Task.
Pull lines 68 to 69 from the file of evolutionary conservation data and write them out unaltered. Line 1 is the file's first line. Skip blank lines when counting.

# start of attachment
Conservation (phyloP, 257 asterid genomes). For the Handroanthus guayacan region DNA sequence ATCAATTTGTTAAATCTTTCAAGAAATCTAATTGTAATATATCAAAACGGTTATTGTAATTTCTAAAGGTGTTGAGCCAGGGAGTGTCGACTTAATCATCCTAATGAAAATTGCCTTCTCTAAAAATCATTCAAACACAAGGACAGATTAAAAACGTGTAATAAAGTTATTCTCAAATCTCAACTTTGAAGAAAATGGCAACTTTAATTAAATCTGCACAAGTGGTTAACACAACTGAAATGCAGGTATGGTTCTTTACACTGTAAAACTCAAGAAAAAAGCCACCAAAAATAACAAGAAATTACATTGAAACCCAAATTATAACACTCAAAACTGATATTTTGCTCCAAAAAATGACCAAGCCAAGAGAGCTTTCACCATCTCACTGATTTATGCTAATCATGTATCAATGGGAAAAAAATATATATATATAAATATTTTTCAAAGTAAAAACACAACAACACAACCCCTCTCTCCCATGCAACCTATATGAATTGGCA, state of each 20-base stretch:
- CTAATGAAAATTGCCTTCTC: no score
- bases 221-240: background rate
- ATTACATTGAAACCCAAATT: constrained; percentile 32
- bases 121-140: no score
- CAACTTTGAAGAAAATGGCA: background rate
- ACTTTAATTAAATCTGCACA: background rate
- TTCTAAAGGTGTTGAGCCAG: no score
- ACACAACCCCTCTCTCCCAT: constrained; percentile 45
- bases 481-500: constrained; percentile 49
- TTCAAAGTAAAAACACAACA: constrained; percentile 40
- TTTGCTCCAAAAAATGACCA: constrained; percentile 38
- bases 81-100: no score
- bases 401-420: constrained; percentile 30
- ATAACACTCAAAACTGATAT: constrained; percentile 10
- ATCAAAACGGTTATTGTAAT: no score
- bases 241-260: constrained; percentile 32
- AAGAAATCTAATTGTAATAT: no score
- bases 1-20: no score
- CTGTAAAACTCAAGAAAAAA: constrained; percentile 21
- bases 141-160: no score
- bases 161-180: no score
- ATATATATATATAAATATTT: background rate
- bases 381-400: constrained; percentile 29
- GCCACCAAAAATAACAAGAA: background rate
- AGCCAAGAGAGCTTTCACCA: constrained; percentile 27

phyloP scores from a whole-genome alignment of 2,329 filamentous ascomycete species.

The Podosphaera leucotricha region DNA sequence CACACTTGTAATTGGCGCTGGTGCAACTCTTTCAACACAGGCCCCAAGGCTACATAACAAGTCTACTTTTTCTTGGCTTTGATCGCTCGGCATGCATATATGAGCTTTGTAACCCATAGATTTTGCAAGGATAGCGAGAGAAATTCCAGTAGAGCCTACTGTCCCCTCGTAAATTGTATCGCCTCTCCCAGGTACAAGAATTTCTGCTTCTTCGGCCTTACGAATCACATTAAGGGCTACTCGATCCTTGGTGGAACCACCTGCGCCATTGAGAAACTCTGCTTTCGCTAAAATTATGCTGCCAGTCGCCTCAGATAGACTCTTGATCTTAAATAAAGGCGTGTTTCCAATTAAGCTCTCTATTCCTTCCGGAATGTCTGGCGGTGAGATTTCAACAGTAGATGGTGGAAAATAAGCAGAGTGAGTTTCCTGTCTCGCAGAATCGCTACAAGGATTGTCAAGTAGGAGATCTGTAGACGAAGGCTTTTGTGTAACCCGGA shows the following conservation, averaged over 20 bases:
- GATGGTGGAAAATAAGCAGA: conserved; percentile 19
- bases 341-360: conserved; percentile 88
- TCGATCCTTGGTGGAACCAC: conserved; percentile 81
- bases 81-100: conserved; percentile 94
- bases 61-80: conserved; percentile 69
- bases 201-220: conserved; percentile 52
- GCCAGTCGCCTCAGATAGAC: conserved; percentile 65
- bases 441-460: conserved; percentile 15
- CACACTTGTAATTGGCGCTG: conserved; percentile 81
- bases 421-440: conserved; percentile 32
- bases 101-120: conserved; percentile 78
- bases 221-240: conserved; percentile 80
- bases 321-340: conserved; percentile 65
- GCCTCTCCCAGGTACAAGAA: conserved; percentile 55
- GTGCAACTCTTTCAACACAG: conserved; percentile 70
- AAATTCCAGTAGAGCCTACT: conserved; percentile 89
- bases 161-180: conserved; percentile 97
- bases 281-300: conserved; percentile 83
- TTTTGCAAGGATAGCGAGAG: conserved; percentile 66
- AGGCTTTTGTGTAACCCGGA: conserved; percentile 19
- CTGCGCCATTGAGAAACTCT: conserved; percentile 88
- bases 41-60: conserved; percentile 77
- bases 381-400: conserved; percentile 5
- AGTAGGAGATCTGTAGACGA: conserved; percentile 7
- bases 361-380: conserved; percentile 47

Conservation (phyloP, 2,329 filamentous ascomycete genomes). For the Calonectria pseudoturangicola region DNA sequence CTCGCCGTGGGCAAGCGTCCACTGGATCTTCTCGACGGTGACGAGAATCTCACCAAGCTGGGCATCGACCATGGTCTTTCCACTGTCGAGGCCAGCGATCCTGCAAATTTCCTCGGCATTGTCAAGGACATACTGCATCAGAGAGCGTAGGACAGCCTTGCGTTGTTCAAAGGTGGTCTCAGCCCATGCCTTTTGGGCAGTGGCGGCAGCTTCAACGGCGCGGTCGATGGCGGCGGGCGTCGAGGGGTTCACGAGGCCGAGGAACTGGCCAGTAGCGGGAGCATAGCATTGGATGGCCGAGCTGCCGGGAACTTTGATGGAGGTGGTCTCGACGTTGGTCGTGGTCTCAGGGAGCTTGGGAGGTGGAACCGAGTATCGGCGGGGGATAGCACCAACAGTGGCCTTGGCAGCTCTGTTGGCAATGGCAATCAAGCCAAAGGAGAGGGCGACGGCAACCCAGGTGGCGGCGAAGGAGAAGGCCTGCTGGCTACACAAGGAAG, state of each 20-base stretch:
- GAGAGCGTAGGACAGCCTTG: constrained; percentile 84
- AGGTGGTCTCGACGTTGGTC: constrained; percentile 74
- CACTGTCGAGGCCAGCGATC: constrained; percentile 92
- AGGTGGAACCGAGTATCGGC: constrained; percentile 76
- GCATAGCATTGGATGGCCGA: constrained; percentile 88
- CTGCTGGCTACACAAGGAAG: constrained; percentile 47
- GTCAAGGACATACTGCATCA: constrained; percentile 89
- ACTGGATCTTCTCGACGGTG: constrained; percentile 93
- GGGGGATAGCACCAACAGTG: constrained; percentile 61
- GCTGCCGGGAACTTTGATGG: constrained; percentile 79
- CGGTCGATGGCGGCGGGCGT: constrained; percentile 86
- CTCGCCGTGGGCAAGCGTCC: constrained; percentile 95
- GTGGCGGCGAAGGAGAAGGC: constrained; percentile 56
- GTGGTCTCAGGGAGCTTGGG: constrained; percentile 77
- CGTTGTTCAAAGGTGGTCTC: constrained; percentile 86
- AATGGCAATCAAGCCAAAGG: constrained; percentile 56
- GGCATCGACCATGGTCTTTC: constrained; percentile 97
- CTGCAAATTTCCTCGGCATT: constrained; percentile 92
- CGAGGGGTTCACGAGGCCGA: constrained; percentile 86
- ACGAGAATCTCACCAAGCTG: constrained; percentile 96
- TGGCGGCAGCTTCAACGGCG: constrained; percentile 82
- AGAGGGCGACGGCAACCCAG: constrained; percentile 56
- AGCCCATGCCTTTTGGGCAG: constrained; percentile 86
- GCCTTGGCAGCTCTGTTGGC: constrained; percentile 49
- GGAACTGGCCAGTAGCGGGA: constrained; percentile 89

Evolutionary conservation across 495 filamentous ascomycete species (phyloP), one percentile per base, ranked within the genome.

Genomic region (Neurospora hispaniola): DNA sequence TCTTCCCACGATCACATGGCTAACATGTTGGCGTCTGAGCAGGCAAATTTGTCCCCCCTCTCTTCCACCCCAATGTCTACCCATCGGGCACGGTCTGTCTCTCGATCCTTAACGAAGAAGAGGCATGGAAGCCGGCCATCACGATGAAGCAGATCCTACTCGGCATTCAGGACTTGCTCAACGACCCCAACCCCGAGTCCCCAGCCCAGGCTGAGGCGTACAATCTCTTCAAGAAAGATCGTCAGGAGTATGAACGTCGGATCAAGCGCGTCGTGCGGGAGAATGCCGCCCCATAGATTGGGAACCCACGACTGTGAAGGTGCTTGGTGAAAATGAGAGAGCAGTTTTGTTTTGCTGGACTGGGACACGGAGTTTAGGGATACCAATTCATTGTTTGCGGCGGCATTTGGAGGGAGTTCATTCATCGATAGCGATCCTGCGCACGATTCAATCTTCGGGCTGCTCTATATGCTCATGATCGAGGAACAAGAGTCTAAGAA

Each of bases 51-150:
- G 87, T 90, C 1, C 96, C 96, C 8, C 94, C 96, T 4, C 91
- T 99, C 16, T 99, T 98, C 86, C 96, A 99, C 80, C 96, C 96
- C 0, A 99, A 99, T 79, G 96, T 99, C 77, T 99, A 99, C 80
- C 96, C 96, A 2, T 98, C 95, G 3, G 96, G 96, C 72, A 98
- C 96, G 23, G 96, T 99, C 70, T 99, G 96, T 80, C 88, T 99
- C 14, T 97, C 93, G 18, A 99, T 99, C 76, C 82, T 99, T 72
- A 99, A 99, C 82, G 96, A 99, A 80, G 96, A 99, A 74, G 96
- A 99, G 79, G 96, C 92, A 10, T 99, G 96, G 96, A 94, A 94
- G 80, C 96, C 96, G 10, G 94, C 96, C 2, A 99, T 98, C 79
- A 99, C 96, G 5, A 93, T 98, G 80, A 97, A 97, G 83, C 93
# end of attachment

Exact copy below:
- GTGGTCTCAGGGAGCTTGGG: constrained; percentile 77
- CGTTGTTCAAAGGTGGTCTC: constrained; percentile 86